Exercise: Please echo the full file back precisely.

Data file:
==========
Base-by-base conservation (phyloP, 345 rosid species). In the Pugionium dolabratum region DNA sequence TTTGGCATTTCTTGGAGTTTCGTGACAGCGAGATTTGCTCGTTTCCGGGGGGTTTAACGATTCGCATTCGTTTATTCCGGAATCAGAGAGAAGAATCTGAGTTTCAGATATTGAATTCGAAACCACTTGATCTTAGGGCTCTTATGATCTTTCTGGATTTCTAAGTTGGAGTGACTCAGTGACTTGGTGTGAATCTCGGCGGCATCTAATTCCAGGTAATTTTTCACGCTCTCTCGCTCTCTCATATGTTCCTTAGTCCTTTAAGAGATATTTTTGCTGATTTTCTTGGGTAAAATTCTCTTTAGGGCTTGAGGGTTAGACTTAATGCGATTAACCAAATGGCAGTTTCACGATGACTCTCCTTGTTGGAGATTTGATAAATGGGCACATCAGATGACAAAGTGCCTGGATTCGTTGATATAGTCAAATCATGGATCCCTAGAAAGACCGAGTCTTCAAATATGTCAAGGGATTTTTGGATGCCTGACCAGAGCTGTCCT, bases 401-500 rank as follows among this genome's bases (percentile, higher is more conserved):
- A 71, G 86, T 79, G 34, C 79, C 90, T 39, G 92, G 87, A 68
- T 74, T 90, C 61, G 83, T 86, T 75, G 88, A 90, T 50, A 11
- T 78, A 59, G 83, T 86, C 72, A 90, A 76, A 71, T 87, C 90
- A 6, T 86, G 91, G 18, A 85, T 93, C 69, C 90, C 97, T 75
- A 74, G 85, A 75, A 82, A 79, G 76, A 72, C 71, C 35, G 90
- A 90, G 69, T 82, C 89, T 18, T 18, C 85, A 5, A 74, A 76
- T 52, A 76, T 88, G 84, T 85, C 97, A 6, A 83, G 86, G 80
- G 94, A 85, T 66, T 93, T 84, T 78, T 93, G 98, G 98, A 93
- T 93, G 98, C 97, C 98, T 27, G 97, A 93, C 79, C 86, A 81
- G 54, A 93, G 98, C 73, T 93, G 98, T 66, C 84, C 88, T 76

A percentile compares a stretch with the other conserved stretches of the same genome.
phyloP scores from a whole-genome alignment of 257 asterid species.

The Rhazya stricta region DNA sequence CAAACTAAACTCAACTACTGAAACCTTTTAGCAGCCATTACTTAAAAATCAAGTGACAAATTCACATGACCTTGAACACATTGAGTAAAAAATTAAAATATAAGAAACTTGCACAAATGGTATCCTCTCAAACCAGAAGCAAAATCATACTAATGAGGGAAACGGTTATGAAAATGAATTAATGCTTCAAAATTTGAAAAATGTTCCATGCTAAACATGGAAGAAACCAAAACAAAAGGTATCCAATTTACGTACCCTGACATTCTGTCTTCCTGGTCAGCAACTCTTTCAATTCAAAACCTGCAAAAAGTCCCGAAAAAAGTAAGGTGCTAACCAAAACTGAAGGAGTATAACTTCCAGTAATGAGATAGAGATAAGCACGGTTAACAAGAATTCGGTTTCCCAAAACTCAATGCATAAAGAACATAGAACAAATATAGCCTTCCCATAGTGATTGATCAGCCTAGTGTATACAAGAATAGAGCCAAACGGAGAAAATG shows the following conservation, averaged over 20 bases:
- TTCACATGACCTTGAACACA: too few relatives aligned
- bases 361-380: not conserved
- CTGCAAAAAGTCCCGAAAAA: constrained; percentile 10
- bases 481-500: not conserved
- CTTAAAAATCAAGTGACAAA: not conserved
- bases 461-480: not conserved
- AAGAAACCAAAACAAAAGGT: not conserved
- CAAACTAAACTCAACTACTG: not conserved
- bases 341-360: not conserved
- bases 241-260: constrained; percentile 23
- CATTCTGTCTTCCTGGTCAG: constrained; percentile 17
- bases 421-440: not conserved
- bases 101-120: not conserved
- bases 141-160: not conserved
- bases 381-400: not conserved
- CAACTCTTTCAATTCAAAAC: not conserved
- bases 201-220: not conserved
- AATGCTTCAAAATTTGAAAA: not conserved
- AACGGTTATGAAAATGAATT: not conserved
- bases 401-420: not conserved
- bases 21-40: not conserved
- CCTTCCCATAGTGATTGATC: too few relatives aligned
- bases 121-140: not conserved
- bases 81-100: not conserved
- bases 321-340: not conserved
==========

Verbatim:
Base-by-base conservation (phyloP, 345 rosid species). In the Pugionium dolabratum region DNA sequence TTTGGCATTTCTTGGAGTTTCGTGACAGCGAGATTTGCTCGTTTCCGGGGGGTTTAACGATTCGCATTCGTTTATTCCGGAATCAGAGAGAAGAATCTGAGTTTCAGATATTGAATTCGAAACCACTTGATCTTAGGGCTCTTATGATCTTTCTGGATTTCTAAGTTGGAGTGACTCAGTGACTTGGTGTGAATCTCGGCGGCATCTAATTCCAGGTAATTTTTCACGCTCTCTCGCTCTCTCATATGTTCCTTAGTCCTTTAAGAGATATTTTTGCTGATTTTCTTGGGTAAAATTCTCTTTAGGGCTTGAGGGTTAGACTTAATGCGATTAACCAAATGGCAGTTTCACGATGACTCTCCTTGTTGGAGATTTGATAAATGGGCACATCAGATGACAAAGTGCCTGGATTCGTTGATATAGTCAAATCATGGATCCCTAGAAAGACCGAGTCTTCAAATATGTCAAGGGATTTTTGGATGCCTGACCAGAGCTGTCCT, bases 401-500 rank as follows among this genome's bases (percentile, higher is more conserved):
- A 71, G 86, T 79, G 34, C 79, C 90, T 39, G 92, G 87, A 68
- T 74, T 90, C 61, G 83, T 86, T 75, G 88, A 90, T 50, A 11
- T 78, A 59, G 83, T 86, C 72, A 90, A 76, A 71, T 87, C 90
- A 6, T 86, G 91, G 18, A 85, T 93, C 69, C 90, C 97, T 75
- A 74, G 85, A 75, A 82, A 79, G 76, A 72, C 71, C 35, G 90
- A 90, G 69, T 82, C 89, T 18, T 18, C 85, A 5, A 74, A 76
- T 52, A 76, T 88, G 84, T 85, C 97, A 6, A 83, G 86, G 80
- G 94, A 85, T 66, T 93, T 84, T 78, T 93, G 98, G 98, A 93
- T 93, G 98, C 97, C 98, T 27, G 97, A 93, C 79, C 86, A 81
- G 54, A 93, G 98, C 73, T 93, G 98, T 66, C 84, C 88, T 76

A percentile compares a stretch with the other conserved stretches of the same genome.
phyloP scores from a whole-genome alignment of 257 asterid species.

The Rhazya stricta region DNA sequence CAAACTAAACTCAACTACTGAAACCTTTTAGCAGCCATTACTTAAAAATCAAGTGACAAATTCACATGACCTTGAACACATTGAGTAAAAAATTAAAATATAAGAAACTTGCACAAATGGTATCCTCTCAAACCAGAAGCAAAATCATACTAATGAGGGAAACGGTTATGAAAATGAATTAATGCTTCAAAATTTGAAAAATGTTCCATGCTAAACATGGAAGAAACCAAAACAAAAGGTATCCAATTTACGTACCCTGACATTCTGTCTTCCTGGTCAGCAACTCTTTCAATTCAAAACCTGCAAAAAGTCCCGAAAAAAGTAAGGTGCTAACCAAAACTGAAGGAGTATAACTTCCAGTAATGAGATAGAGATAAGCACGGTTAACAAGAATTCGGTTTCCCAAAACTCAATGCATAAAGAACATAGAACAAATATAGCCTTCCCATAGTGATTGATCAGCCTAGTGTATACAAGAATAGAGCCAAACGGAGAAAATG shows the following conservation, averaged over 20 bases:
- TTCACATGACCTTGAACACA: too few relatives aligned
- bases 361-380: not conserved
- CTGCAAAAAGTCCCGAAAAA: constrained; percentile 10
- bases 481-500: not conserved
- CTTAAAAATCAAGTGACAAA: not conserved
- bases 461-480: not conserved
- AAGAAACCAAAACAAAAGGT: not conserved
- CAAACTAAACTCAACTACTG: not conserved
- bases 341-360: not conserved
- bases 241-260: constrained; percentile 23
- CATTCTGTCTTCCTGGTCAG: constrained; percentile 17
- bases 421-440: not conserved
- bases 101-120: not conserved
- bases 141-160: not conserved
- bases 381-400: not conserved
- CAACTCTTTCAATTCAAAAC: not conserved
- bases 201-220: not conserved
- AATGCTTCAAAATTTGAAAA: not conserved
- AACGGTTATGAAAATGAATT: not conserved
- bases 401-420: not conserved
- bases 21-40: not conserved
- CCTTCCCATAGTGATTGATC: too few relatives aligned
- bases 121-140: not conserved
- bases 81-100: not conserved
- bases 321-340: not conserved